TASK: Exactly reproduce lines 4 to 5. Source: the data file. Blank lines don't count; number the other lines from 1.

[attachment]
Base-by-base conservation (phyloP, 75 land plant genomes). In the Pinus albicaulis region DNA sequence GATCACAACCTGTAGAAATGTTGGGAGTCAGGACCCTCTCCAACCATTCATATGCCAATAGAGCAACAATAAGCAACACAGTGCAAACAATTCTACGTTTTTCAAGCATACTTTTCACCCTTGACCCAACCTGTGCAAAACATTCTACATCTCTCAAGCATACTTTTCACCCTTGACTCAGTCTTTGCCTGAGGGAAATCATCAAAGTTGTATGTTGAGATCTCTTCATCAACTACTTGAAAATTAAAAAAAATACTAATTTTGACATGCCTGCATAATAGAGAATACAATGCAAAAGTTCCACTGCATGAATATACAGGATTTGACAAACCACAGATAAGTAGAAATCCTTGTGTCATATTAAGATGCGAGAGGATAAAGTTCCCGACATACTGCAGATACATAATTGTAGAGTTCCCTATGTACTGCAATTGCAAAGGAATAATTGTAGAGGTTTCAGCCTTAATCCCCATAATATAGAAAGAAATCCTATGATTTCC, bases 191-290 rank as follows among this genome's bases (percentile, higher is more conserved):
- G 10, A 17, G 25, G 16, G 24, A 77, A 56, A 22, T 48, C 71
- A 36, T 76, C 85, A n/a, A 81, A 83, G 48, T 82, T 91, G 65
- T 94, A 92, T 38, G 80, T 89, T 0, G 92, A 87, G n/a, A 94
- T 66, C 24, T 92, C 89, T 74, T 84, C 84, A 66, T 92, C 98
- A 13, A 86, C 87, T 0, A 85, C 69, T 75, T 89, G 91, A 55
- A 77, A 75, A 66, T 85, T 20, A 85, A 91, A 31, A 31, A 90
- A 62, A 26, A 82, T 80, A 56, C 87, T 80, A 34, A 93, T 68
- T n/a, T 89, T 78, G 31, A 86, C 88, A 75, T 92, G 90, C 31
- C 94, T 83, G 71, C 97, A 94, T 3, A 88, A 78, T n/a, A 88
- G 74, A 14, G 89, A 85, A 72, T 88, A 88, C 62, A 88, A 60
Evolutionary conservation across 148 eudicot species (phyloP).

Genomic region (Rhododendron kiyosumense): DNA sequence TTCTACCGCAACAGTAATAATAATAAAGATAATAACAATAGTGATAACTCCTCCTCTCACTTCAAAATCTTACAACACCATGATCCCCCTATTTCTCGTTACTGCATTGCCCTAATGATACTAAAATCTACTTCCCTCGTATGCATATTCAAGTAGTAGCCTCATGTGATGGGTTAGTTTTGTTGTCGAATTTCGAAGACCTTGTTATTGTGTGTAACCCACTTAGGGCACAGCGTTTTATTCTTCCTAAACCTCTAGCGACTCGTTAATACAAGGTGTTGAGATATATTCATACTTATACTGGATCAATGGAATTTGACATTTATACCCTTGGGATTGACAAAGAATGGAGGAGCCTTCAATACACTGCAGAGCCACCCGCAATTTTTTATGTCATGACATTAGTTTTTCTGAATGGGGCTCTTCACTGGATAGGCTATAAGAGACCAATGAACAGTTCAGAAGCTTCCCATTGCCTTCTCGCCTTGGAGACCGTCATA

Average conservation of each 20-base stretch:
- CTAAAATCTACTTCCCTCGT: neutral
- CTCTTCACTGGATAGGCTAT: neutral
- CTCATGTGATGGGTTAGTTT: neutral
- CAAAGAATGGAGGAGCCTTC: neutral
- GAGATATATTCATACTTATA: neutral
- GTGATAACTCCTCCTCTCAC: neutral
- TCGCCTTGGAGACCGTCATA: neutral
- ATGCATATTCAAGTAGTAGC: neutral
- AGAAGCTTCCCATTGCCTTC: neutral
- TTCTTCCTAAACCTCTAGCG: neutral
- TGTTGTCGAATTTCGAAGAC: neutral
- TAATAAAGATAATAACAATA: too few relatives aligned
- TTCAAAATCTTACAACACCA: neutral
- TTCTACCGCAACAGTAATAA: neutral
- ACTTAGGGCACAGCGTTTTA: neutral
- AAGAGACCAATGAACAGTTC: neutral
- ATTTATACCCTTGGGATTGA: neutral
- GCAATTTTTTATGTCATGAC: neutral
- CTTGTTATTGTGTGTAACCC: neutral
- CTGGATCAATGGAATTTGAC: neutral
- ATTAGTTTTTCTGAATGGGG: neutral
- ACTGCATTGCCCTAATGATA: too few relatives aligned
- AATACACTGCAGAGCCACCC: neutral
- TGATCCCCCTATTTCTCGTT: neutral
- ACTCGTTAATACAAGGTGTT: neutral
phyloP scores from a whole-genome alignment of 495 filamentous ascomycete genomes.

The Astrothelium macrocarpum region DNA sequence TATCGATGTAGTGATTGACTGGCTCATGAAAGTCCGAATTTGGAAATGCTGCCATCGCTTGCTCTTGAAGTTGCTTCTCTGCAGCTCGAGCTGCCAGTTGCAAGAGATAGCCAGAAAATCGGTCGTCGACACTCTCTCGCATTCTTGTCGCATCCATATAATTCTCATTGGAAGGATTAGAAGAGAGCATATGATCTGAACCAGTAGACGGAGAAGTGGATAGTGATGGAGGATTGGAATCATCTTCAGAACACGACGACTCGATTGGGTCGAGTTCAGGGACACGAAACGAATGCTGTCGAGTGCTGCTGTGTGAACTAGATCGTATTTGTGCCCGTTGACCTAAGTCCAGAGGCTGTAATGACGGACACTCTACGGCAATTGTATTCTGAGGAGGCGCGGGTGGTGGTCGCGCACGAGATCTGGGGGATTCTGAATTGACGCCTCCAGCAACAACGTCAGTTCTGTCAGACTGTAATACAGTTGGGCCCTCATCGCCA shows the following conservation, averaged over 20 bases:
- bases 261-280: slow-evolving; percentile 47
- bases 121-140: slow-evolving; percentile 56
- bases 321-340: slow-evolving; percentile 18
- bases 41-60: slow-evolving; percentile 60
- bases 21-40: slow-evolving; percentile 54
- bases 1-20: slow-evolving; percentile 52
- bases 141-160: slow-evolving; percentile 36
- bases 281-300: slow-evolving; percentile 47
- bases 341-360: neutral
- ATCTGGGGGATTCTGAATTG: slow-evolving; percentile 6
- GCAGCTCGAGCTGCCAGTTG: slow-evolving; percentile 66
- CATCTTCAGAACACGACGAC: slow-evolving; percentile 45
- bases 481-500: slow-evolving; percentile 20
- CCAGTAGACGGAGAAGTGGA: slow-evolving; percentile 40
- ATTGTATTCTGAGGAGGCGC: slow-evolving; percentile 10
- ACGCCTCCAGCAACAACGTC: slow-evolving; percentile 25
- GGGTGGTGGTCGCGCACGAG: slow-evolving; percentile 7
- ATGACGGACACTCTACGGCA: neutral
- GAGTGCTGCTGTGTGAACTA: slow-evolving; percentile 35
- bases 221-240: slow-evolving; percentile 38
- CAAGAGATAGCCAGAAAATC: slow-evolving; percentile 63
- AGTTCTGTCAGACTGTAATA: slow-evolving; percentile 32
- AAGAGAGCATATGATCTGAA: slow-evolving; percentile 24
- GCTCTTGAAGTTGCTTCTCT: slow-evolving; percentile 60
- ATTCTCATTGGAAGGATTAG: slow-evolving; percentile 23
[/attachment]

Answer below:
- T 94, A 92, T 38, G 80, T 89, T 0, G 92, A 87, G n/a, A 94
- T 66, C 24, T 92, C 89, T 74, T 84, C 84, A 66, T 92, C 98